Celebrities are constantly under scrutiny for their fashion choices and as usual, in regards to this year’s Golden Globes, much attention was paid to evening wear. On a more refreshing note, this article from the UK skipped over fashion choices, went straight to posture and actually grazed the surface of some common postural faux-pas and misconceptions with pin-point accuracy that we can all take some pointers from.
Looking Better and More Confident
We'd do well to stand a bit taller, just like Kate Hudson and Heidi Klum demonstrated last night - and not just because it adds grace, decorum and confidence to your stature.
Improved posture helps you to feel more centered, present, and less reactive to situations that otherwise might lead you to feel ill at ease. You’ll convey more confidence and presence to others and may find that they respond differently to you, thus creating a cycle of conveying and reinforcing confidence. On a more superficial note, standing taller can help you look thinner. I've had students report that friends have asked them if they’d lost weight, when it was their posture that had changed.
TIP: Contrary to the advice in the article, I don’t advise pulling the shoulders back to improve posture (this causes compression down through the back – in effect, backwards slouching. Many people actually need to release their shoulder blades up and out to achieve good posture).
…good posture starts with good core strength and work on your abdominal muscles…
Core strength is your postural support and you can only really let it work to its full potential if you stop tensing and compressing your neck, shoulders and upper back. If you keep holding in those areas, then they are doing extra work to hold you up. Those muscles aren't supposed to be doing that. They get taxed and overworked from a combination of stress and a sedentary lifestyle. Learn to let go of the upper-back/neck/shoulder grip on yourself and you’ll give your core a chance to work properly so that you’re actually using it and can really work those core muscles as intended if you do core-strengthening exercises. Click here to read my blog post on core strength.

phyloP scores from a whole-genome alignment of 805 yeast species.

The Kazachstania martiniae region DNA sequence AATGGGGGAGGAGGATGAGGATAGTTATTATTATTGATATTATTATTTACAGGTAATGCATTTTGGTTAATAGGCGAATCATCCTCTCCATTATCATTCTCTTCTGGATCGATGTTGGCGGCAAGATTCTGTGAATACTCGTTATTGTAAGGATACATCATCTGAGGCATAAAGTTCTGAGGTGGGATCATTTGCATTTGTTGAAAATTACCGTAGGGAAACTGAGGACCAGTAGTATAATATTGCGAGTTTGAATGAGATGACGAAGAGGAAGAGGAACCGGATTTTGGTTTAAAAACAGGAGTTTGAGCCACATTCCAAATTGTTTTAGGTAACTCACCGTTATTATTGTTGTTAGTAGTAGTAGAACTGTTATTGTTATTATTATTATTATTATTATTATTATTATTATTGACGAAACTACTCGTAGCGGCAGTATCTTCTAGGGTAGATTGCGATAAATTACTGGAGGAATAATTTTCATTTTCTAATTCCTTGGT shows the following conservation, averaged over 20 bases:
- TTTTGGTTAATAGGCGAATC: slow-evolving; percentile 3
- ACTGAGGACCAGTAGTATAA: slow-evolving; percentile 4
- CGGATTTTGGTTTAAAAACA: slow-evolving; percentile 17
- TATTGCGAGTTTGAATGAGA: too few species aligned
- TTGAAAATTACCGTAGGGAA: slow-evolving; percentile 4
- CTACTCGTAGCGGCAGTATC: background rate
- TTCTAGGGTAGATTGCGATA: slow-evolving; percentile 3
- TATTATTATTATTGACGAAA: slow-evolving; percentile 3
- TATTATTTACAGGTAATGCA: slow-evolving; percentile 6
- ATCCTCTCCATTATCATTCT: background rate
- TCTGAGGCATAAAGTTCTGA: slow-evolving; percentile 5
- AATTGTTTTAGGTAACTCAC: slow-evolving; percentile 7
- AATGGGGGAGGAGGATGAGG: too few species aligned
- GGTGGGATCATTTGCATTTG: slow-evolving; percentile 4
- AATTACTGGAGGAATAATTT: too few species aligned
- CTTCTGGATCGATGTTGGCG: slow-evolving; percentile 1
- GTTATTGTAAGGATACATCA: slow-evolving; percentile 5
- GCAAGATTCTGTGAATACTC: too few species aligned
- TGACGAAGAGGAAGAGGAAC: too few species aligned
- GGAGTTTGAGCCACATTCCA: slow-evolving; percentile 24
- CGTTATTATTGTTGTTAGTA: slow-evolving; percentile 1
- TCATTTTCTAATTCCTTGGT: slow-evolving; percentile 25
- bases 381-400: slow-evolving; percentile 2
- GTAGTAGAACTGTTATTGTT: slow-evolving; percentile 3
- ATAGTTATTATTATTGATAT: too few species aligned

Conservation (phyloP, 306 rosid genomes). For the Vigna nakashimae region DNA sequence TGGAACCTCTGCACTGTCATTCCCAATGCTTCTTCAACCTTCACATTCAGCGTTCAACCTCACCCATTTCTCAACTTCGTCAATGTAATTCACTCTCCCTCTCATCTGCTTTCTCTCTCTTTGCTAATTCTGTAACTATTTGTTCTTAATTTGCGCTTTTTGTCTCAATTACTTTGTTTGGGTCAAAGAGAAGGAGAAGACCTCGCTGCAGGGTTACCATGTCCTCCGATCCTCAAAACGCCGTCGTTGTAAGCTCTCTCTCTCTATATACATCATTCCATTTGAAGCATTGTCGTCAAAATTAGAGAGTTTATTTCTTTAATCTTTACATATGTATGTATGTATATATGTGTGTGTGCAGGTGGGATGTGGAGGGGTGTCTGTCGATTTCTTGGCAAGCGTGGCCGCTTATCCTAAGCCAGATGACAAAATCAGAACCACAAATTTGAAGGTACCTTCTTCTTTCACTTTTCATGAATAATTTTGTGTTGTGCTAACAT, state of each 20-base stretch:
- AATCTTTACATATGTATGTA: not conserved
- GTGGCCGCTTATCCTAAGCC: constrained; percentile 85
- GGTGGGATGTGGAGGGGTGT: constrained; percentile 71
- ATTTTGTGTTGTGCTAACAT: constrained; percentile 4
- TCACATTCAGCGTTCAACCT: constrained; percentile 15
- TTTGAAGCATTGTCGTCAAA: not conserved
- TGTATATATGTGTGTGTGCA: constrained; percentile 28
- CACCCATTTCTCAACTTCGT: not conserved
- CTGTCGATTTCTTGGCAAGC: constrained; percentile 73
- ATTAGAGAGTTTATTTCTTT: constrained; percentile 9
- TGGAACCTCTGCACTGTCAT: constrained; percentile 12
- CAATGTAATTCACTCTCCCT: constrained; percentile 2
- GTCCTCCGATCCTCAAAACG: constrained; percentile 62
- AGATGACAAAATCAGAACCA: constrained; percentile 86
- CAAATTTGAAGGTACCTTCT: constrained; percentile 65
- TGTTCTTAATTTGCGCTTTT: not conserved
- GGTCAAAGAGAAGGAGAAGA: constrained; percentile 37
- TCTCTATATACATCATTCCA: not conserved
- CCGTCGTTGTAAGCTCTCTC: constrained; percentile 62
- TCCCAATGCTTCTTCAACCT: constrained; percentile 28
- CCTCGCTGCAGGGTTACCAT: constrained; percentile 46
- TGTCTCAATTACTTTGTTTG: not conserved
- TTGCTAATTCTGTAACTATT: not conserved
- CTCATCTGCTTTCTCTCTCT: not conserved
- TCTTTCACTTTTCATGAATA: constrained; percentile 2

Having a Perky Butt
The whole trend for sticking your bottom out doesn't help either - women force themselves to change their spine's natural position when they poke their bottom's out, which causes the lower lumber spine to slouch. Rather than working the muscles in the bottom so it becomes perky, women tend to just stick it out, which actually causes the whole body to move out of sync.
This one relates to the previous topic, but I wanted to highlight it as the article pointed out a habit in some folks of arching the back and endeavoring to lift the behind. This position throws off your whole alignment, weakens, your back, and disengages the natural connection between the legs and the lower back working in tandem, which is key to actually building muscle in your glutes. Many of us get ourselves around with a lazy butt (literally) by walking or running in a way that over uses the quads and underutilized the hips and backside as the powerhouses of moving you through space. To get this working though in a way that really works, you can’t just try and use those muscles. The upper body must free up first to allow the legs move freely under you. To read more on this topic, check out this article in Runner’s World. How perky your butt is may be in part genetics, but with proper coordination you can make working your glutes a natural part of exercising and getting around throughout your day…and not being so genetically inclined, I can personally attest that this does have an effect! Sorry, no before/after pictures!
Breath is improved, so that you feel brighter more energized
The article mentions breathing as a benefit of good posture. As I've often brought up, truly good posture is never stiff or held and allows you to breath better, meaning that your ribs (front back and sides) move freely, your belly is neither poking out nor tight and held and can move in and out with the breath, and the lower back (the back of the belly) expands and contracts with each breath. Take a moment to feel that your ribs go all the way around your torso. Notice how high up they are near your collar bone and how low they go. They should expand and contract like bellows as you breathe. But don’t try to force breathing. You can’t really stand up straight or breathe well if the back of your neck is tense and pulling the weight of your head down through your spine. Alexander Technique lessons always start with freeing the neck and then letting the torso widen and the breath just pours in without effort.
Taking Alexander Technique lessons to change your posture has wide-reaching benefits that can affect you physically, mentally, and socially. I invite you to share your experience in the comments below.